Deb Babcock's gardening column appears Thursdays in Steamboat Today.
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■ For maps and additional information about sudden aspen decline, or SAD, visit here
■ To learn more about aspen trees, visit here or here
Steamboat Springs The acronym for a condition affecting local aspen trees is so apt for what probably is the most popular of all the deciduous, or leaf-bearing, plants of the Rocky Mountain West.
Sudden aspen decline, or SAD, is a phenomenon that already has affected more than 17 percent of the aspen trees in Colorado, where entire stands of aspens with SAD have died seemingly overnight. It is particularly evident in the northwestern and southwestern parts of our state, where dead trees left huge brown holes in our usual golden display of turning leaves in the autumn.
Foresters attribute the cause of SAD to several factors, but primarily to the warm, dry summers of 2000-05 and the subsequent pests that came in to feed on old, weakened stands of trees and the diseases that followed. It seems to affect mainly overstory trees, those with a trunk diameter of 5 inches at breast height, or 4.5 feet. And it seems to mostly affect trees at the lower elevations that face west or south. Smaller trees do not seem to be affected.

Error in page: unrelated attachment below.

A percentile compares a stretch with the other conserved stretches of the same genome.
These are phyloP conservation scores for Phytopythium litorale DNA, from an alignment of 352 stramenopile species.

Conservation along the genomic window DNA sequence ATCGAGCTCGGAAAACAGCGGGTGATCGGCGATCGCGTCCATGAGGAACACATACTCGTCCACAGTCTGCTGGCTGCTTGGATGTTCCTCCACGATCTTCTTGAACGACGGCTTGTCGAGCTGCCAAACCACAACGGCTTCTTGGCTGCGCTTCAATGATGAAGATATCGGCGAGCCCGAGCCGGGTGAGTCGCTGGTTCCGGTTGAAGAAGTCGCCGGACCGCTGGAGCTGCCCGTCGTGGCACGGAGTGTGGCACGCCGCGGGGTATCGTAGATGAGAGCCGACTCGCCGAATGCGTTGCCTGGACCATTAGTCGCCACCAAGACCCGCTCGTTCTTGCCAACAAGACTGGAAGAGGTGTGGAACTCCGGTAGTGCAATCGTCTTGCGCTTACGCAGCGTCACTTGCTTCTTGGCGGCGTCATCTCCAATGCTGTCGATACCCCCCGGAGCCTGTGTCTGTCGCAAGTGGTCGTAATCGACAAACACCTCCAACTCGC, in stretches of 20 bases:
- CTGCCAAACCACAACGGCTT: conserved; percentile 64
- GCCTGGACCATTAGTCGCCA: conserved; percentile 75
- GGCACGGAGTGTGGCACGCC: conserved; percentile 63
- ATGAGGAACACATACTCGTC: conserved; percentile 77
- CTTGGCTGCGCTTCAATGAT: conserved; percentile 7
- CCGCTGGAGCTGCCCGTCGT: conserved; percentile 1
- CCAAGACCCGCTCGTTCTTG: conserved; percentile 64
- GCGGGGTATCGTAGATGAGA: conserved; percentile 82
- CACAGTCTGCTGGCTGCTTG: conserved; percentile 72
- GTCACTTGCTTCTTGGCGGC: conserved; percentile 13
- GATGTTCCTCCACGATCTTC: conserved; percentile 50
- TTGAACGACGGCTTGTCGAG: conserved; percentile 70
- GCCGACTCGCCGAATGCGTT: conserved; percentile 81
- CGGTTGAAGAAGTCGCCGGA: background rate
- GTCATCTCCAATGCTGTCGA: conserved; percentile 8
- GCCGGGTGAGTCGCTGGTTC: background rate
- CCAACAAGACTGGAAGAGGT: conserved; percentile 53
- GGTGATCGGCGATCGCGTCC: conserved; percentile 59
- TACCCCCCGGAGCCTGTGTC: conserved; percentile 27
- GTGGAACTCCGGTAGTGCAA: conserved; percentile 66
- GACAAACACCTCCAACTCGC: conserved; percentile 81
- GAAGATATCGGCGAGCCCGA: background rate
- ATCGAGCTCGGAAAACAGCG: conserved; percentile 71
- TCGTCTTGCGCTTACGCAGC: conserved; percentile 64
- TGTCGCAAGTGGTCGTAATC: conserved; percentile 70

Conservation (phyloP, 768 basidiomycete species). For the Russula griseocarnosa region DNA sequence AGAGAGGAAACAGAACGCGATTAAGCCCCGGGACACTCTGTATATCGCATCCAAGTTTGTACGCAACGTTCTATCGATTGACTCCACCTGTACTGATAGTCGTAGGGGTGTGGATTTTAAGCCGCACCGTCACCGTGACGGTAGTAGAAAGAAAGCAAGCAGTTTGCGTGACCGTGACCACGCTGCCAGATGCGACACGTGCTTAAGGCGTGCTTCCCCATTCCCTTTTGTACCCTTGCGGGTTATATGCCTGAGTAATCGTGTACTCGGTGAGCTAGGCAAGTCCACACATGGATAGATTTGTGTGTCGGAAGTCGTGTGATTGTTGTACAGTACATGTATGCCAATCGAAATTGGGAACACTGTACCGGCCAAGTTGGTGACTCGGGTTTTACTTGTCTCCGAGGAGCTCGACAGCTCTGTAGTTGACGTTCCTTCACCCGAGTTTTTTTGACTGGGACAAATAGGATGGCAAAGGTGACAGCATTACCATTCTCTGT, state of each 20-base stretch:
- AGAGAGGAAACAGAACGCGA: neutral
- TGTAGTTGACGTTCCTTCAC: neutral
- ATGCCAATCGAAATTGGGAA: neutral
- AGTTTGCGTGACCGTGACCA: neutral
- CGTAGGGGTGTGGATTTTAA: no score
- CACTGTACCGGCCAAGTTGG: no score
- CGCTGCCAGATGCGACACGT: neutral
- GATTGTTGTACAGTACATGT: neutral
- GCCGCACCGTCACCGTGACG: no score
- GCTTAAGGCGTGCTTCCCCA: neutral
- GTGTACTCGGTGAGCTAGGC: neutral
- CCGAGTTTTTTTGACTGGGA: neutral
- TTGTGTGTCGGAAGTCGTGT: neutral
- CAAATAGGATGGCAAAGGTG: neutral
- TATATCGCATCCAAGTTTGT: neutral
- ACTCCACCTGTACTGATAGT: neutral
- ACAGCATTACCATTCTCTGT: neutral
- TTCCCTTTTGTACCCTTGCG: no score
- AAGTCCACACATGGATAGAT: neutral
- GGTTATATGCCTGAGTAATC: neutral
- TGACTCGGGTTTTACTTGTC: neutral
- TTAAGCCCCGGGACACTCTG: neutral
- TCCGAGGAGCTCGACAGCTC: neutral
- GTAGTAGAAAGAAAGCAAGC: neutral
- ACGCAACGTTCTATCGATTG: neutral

There doesn’t appear to be much that can be done to stop the dieback, but foresters are trying to cut or burn some of the affected stands before the root system deteriorates to the point that the clone cannot regenerate more sprouts.
Generally, when a healthy stand of aspens starts to age and die, the root system sends up lots of new shoots, or suckers, which help regenerate the stand. Unfortunately, aspen stands affected by SAD seem unable to produce many healthy new shoots. Fortunately, at least in Routt County as opposed to other sites in western Colorado, the stands seem to be rejuvenating naturally. You can see it in the aspen stands up the Elk River corridor.
Scientists first started noticing the bare branches of SAD-affected trees in 2004. As they studied them further, they noted the pests such as two aspen bark beetle species and two poplar borer species in greater numbers than expected or seen before.
As a homeowner with aspen trees in your landscape, the chances of SAD affecting your trees should be small if you have cared for them properly, especially by providing water when it is needed. However, if you find your aspens exhibiting signs of distress, there are some steps you can take to address the problems. For help, contact the Routt County Cooperative Extension Office or visit www.colostate.edu on the Web, and type “aspens” in the search engine.
Deb Babcock is a master gardener through the Routt County Cooperative Extension Office. Call 970-879-0825 with questions.